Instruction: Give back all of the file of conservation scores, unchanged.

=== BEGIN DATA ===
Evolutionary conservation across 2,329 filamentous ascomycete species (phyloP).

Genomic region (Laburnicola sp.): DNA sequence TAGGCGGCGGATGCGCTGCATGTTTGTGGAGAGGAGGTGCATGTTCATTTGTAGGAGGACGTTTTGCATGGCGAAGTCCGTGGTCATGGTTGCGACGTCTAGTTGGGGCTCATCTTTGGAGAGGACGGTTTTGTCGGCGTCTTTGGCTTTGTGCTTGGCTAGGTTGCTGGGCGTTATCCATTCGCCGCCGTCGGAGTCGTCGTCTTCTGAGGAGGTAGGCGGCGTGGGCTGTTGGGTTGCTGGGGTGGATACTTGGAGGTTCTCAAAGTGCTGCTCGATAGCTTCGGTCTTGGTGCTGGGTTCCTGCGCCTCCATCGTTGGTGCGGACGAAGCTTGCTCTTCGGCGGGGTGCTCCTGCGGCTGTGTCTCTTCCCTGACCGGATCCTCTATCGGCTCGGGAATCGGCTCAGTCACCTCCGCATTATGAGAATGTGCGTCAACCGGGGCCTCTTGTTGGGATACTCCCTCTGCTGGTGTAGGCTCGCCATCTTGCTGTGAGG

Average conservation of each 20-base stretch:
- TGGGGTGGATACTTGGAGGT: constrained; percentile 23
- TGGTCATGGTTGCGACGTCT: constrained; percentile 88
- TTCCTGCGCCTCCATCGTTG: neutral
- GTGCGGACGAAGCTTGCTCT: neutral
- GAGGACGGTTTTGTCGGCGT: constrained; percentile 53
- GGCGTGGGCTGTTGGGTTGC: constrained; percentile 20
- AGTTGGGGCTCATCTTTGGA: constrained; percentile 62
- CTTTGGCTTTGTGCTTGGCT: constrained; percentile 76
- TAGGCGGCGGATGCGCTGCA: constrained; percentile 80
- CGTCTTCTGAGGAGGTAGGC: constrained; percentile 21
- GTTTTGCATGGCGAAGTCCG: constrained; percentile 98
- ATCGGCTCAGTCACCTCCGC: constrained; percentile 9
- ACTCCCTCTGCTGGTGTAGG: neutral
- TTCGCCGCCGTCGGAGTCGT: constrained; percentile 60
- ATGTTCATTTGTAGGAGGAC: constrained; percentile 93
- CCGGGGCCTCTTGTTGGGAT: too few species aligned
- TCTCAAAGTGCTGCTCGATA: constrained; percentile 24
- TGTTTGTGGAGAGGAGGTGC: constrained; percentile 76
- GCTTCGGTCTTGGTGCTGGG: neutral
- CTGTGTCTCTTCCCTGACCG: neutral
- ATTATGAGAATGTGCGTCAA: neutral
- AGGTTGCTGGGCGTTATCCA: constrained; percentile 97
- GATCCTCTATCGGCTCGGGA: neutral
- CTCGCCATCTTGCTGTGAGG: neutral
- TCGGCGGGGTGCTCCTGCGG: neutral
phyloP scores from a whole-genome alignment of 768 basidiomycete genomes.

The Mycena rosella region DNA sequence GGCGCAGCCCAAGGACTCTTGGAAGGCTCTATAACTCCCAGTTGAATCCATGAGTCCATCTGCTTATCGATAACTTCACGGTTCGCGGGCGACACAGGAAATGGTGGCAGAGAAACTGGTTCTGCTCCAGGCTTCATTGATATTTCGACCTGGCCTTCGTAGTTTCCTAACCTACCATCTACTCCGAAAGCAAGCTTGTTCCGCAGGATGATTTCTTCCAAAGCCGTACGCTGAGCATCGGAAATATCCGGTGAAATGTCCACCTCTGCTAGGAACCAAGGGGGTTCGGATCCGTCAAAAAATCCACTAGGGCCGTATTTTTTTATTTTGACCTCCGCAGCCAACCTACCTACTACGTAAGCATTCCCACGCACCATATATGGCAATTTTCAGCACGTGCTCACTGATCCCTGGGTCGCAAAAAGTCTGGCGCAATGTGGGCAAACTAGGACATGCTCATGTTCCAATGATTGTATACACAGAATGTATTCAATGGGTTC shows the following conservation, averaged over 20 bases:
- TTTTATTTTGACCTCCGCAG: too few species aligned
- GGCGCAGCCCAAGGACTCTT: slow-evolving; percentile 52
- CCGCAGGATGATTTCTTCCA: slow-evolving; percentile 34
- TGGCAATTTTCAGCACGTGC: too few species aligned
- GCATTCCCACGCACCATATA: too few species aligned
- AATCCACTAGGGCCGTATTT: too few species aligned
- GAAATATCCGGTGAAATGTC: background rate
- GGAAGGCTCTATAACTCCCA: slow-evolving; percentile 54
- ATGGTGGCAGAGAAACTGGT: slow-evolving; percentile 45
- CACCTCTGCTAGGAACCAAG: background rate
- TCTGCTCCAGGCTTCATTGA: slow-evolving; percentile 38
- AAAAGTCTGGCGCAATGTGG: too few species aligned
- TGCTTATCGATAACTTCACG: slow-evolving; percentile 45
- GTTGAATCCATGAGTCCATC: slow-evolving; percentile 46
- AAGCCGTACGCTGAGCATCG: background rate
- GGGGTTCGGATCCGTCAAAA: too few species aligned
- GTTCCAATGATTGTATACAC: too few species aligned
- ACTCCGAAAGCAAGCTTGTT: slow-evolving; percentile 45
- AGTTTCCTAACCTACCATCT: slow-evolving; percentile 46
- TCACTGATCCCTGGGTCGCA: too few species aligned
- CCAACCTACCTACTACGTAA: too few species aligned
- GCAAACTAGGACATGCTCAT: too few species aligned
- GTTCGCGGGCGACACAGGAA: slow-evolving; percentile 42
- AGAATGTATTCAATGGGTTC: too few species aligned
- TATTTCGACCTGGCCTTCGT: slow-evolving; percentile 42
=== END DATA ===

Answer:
Evolutionary conservation across 2,329 filamentous ascomycete species (phyloP).

Genomic region (Laburnicola sp.): DNA sequence TAGGCGGCGGATGCGCTGCATGTTTGTGGAGAGGAGGTGCATGTTCATTTGTAGGAGGACGTTTTGCATGGCGAAGTCCGTGGTCATGGTTGCGACGTCTAGTTGGGGCTCATCTTTGGAGAGGACGGTTTTGTCGGCGTCTTTGGCTTTGTGCTTGGCTAGGTTGCTGGGCGTTATCCATTCGCCGCCGTCGGAGTCGTCGTCTTCTGAGGAGGTAGGCGGCGTGGGCTGTTGGGTTGCTGGGGTGGATACTTGGAGGTTCTCAAAGTGCTGCTCGATAGCTTCGGTCTTGGTGCTGGGTTCCTGCGCCTCCATCGTTGGTGCGGACGAAGCTTGCTCTTCGGCGGGGTGCTCCTGCGGCTGTGTCTCTTCCCTGACCGGATCCTCTATCGGCTCGGGAATCGGCTCAGTCACCTCCGCATTATGAGAATGTGCGTCAACCGGGGCCTCTTGTTGGGATACTCCCTCTGCTGGTGTAGGCTCGCCATCTTGCTGTGAGG

Average conservation of each 20-base stretch:
- TGGGGTGGATACTTGGAGGT: constrained; percentile 23
- TGGTCATGGTTGCGACGTCT: constrained; percentile 88
- TTCCTGCGCCTCCATCGTTG: neutral
- GTGCGGACGAAGCTTGCTCT: neutral
- GAGGACGGTTTTGTCGGCGT: constrained; percentile 53
- GGCGTGGGCTGTTGGGTTGC: constrained; percentile 20
- AGTTGGGGCTCATCTTTGGA: constrained; percentile 62
- CTTTGGCTTTGTGCTTGGCT: constrained; percentile 76
- TAGGCGGCGGATGCGCTGCA: constrained; percentile 80
- CGTCTTCTGAGGAGGTAGGC: constrained; percentile 21
- GTTTTGCATGGCGAAGTCCG: constrained; percentile 98
- ATCGGCTCAGTCACCTCCGC: constrained; percentile 9
- ACTCCCTCTGCTGGTGTAGG: neutral
- TTCGCCGCCGTCGGAGTCGT: constrained; percentile 60
- ATGTTCATTTGTAGGAGGAC: constrained; percentile 93
- CCGGGGCCTCTTGTTGGGAT: too few species aligned
- TCTCAAAGTGCTGCTCGATA: constrained; percentile 24
- TGTTTGTGGAGAGGAGGTGC: constrained; percentile 76
- GCTTCGGTCTTGGTGCTGGG: neutral
- CTGTGTCTCTTCCCTGACCG: neutral
- ATTATGAGAATGTGCGTCAA: neutral
- AGGTTGCTGGGCGTTATCCA: constrained; percentile 97
- GATCCTCTATCGGCTCGGGA: neutral
- CTCGCCATCTTGCTGTGAGG: neutral
- TCGGCGGGGTGCTCCTGCGG: neutral
phyloP scores from a whole-genome alignment of 768 basidiomycete genomes.

The Mycena rosella region DNA sequence GGCGCAGCCCAAGGACTCTTGGAAGGCTCTATAACTCCCAGTTGAATCCATGAGTCCATCTGCTTATCGATAACTTCACGGTTCGCGGGCGACACAGGAAATGGTGGCAGAGAAACTGGTTCTGCTCCAGGCTTCATTGATATTTCGACCTGGCCTTCGTAGTTTCCTAACCTACCATCTACTCCGAAAGCAAGCTTGTTCCGCAGGATGATTTCTTCCAAAGCCGTACGCTGAGCATCGGAAATATCCGGTGAAATGTCCACCTCTGCTAGGAACCAAGGGGGTTCGGATCCGTCAAAAAATCCACTAGGGCCGTATTTTTTTATTTTGACCTCCGCAGCCAACCTACCTACTACGTAAGCATTCCCACGCACCATATATGGCAATTTTCAGCACGTGCTCACTGATCCCTGGGTCGCAAAAAGTCTGGCGCAATGTGGGCAAACTAGGACATGCTCATGTTCCAATGATTGTATACACAGAATGTATTCAATGGGTTC shows the following conservation, averaged over 20 bases:
- TTTTATTTTGACCTCCGCAG: too few species aligned
- GGCGCAGCCCAAGGACTCTT: slow-evolving; percentile 52
- CCGCAGGATGATTTCTTCCA: slow-evolving; percentile 34
- TGGCAATTTTCAGCACGTGC: too few species aligned
- GCATTCCCACGCACCATATA: too few species aligned
- AATCCACTAGGGCCGTATTT: too few species aligned
- GAAATATCCGGTGAAATGTC: background rate
- GGAAGGCTCTATAACTCCCA: slow-evolving; percentile 54
- ATGGTGGCAGAGAAACTGGT: slow-evolving; percentile 45
- CACCTCTGCTAGGAACCAAG: background rate
- TCTGCTCCAGGCTTCATTGA: slow-evolving; percentile 38
- AAAAGTCTGGCGCAATGTGG: too few species aligned
- TGCTTATCGATAACTTCACG: slow-evolving; percentile 45
- GTTGAATCCATGAGTCCATC: slow-evolving; percentile 46
- AAGCCGTACGCTGAGCATCG: background rate
- GGGGTTCGGATCCGTCAAAA: too few species aligned
- GTTCCAATGATTGTATACAC: too few species aligned
- ACTCCGAAAGCAAGCTTGTT: slow-evolving; percentile 45
- AGTTTCCTAACCTACCATCT: slow-evolving; percentile 46
- TCACTGATCCCTGGGTCGCA: too few species aligned
- CCAACCTACCTACTACGTAA: too few species aligned
- GCAAACTAGGACATGCTCAT: too few species aligned
- GTTCGCGGGCGACACAGGAA: slow-evolving; percentile 42
- AGAATGTATTCAATGGGTTC: too few species aligned
- TATTTCGACCTGGCCTTCGT: slow-evolving; percentile 42